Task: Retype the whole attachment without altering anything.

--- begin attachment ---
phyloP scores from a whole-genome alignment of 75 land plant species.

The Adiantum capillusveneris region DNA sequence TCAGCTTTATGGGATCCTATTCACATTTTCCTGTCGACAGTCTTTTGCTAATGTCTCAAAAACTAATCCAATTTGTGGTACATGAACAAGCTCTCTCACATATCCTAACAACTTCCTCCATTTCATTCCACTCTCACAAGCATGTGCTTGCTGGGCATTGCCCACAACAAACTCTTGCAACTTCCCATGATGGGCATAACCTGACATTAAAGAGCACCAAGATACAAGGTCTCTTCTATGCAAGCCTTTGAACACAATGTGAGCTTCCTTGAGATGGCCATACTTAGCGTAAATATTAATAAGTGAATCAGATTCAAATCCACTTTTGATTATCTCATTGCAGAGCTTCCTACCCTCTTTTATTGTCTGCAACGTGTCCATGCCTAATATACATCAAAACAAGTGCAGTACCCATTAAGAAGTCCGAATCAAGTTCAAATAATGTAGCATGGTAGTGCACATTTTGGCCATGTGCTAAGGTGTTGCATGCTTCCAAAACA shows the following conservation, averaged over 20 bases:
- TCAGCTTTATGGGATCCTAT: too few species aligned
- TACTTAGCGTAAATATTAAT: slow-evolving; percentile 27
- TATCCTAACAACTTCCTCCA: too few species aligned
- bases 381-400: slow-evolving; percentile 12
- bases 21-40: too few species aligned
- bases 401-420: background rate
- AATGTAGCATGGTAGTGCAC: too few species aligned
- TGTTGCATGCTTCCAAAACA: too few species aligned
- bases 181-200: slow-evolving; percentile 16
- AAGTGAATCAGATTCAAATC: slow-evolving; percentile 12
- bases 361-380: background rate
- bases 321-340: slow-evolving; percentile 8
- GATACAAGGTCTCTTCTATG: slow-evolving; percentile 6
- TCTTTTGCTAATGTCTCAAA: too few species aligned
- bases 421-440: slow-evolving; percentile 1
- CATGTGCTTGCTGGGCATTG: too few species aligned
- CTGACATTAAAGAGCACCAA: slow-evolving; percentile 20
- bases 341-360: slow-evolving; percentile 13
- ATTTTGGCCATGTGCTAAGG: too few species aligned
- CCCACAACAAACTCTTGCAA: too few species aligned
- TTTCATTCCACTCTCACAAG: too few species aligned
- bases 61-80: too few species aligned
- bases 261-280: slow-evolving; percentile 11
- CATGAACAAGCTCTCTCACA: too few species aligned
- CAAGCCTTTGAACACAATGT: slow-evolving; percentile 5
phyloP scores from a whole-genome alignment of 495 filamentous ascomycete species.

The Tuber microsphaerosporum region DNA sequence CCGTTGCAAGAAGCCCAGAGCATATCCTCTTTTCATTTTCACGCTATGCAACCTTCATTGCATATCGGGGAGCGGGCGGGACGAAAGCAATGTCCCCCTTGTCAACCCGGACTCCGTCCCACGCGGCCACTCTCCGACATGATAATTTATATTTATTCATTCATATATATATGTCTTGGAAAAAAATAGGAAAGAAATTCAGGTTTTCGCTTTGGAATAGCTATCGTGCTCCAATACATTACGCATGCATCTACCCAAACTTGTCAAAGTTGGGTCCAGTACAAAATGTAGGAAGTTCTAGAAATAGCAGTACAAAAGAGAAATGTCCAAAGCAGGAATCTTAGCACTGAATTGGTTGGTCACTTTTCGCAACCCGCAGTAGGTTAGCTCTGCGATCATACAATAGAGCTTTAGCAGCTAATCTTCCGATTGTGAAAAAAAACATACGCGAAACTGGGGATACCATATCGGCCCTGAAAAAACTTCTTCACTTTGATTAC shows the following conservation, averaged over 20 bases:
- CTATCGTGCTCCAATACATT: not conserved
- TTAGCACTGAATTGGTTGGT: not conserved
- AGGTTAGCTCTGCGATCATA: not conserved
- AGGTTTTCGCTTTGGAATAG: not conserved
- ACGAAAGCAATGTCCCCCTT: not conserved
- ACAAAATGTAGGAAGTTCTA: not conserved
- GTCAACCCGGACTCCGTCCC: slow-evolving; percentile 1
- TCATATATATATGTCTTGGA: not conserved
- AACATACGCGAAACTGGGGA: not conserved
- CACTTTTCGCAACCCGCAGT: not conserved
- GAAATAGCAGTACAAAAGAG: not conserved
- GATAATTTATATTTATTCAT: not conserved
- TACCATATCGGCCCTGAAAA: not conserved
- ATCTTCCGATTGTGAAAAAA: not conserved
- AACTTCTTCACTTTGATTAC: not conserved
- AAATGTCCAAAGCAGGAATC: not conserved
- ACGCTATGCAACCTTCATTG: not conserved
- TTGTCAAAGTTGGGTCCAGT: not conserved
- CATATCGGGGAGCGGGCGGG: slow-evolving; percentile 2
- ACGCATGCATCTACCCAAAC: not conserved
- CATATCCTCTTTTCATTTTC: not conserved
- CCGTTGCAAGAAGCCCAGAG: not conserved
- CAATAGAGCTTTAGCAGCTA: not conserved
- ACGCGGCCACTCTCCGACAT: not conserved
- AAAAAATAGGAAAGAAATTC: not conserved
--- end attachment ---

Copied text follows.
phyloP scores from a whole-genome alignment of 75 land plant species.

The Adiantum capillusveneris region DNA sequence TCAGCTTTATGGGATCCTATTCACATTTTCCTGTCGACAGTCTTTTGCTAATGTCTCAAAAACTAATCCAATTTGTGGTACATGAACAAGCTCTCTCACATATCCTAACAACTTCCTCCATTTCATTCCACTCTCACAAGCATGTGCTTGCTGGGCATTGCCCACAACAAACTCTTGCAACTTCCCATGATGGGCATAACCTGACATTAAAGAGCACCAAGATACAAGGTCTCTTCTATGCAAGCCTTTGAACACAATGTGAGCTTCCTTGAGATGGCCATACTTAGCGTAAATATTAATAAGTGAATCAGATTCAAATCCACTTTTGATTATCTCATTGCAGAGCTTCCTACCCTCTTTTATTGTCTGCAACGTGTCCATGCCTAATATACATCAAAACAAGTGCAGTACCCATTAAGAAGTCCGAATCAAGTTCAAATAATGTAGCATGGTAGTGCACATTTTGGCCATGTGCTAAGGTGTTGCATGCTTCCAAAACA shows the following conservation, averaged over 20 bases:
- TCAGCTTTATGGGATCCTAT: too few species aligned
- TACTTAGCGTAAATATTAAT: slow-evolving; percentile 27
- TATCCTAACAACTTCCTCCA: too few species aligned
- bases 381-400: slow-evolving; percentile 12
- bases 21-40: too few species aligned
- bases 401-420: background rate
- AATGTAGCATGGTAGTGCAC: too few species aligned
- TGTTGCATGCTTCCAAAACA: too few species aligned
- bases 181-200: slow-evolving; percentile 16
- AAGTGAATCAGATTCAAATC: slow-evolving; percentile 12
- bases 361-380: background rate
- bases 321-340: slow-evolving; percentile 8
- GATACAAGGTCTCTTCTATG: slow-evolving; percentile 6
- TCTTTTGCTAATGTCTCAAA: too few species aligned
- bases 421-440: slow-evolving; percentile 1
- CATGTGCTTGCTGGGCATTG: too few species aligned
- CTGACATTAAAGAGCACCAA: slow-evolving; percentile 20
- bases 341-360: slow-evolving; percentile 13
- ATTTTGGCCATGTGCTAAGG: too few species aligned
- CCCACAACAAACTCTTGCAA: too few species aligned
- TTTCATTCCACTCTCACAAG: too few species aligned
- bases 61-80: too few species aligned
- bases 261-280: slow-evolving; percentile 11
- CATGAACAAGCTCTCTCACA: too few species aligned
- CAAGCCTTTGAACACAATGT: slow-evolving; percentile 5
phyloP scores from a whole-genome alignment of 495 filamentous ascomycete species.

The Tuber microsphaerosporum region DNA sequence CCGTTGCAAGAAGCCCAGAGCATATCCTCTTTTCATTTTCACGCTATGCAACCTTCATTGCATATCGGGGAGCGGGCGGGACGAAAGCAATGTCCCCCTTGTCAACCCGGACTCCGTCCCACGCGGCCACTCTCCGACATGATAATTTATATTTATTCATTCATATATATATGTCTTGGAAAAAAATAGGAAAGAAATTCAGGTTTTCGCTTTGGAATAGCTATCGTGCTCCAATACATTACGCATGCATCTACCCAAACTTGTCAAAGTTGGGTCCAGTACAAAATGTAGGAAGTTCTAGAAATAGCAGTACAAAAGAGAAATGTCCAAAGCAGGAATCTTAGCACTGAATTGGTTGGTCACTTTTCGCAACCCGCAGTAGGTTAGCTCTGCGATCATACAATAGAGCTTTAGCAGCTAATCTTCCGATTGTGAAAAAAAACATACGCGAAACTGGGGATACCATATCGGCCCTGAAAAAACTTCTTCACTTTGATTAC shows the following conservation, averaged over 20 bases:
- CTATCGTGCTCCAATACATT: not conserved
- TTAGCACTGAATTGGTTGGT: not conserved
- AGGTTAGCTCTGCGATCATA: not conserved
- AGGTTTTCGCTTTGGAATAG: not conserved
- ACGAAAGCAATGTCCCCCTT: not conserved
- ACAAAATGTAGGAAGTTCTA: not conserved
- GTCAACCCGGACTCCGTCCC: slow-evolving; percentile 1
- TCATATATATATGTCTTGGA: not conserved
- AACATACGCGAAACTGGGGA: not conserved
- CACTTTTCGCAACCCGCAGT: not conserved
- GAAATAGCAGTACAAAAGAG: not conserved
- GATAATTTATATTTATTCAT: not conserved
- TACCATATCGGCCCTGAAAA: not conserved
- ATCTTCCGATTGTGAAAAAA: not conserved
- AACTTCTTCACTTTGATTAC: not conserved
- AAATGTCCAAAGCAGGAATC: not conserved
- ACGCTATGCAACCTTCATTG: not conserved
- TTGTCAAAGTTGGGTCCAGT: not conserved
- CATATCGGGGAGCGGGCGGG: slow-evolving; percentile 2
- ACGCATGCATCTACCCAAAC: not conserved
- CATATCCTCTTTTCATTTTC: not conserved
- CCGTTGCAAGAAGCCCAGAG: not conserved
- CAATAGAGCTTTAGCAGCTA: not conserved
- ACGCGGCCACTCTCCGACAT: not conserved
- AAAAAATAGGAAAGAAATTC: not conserved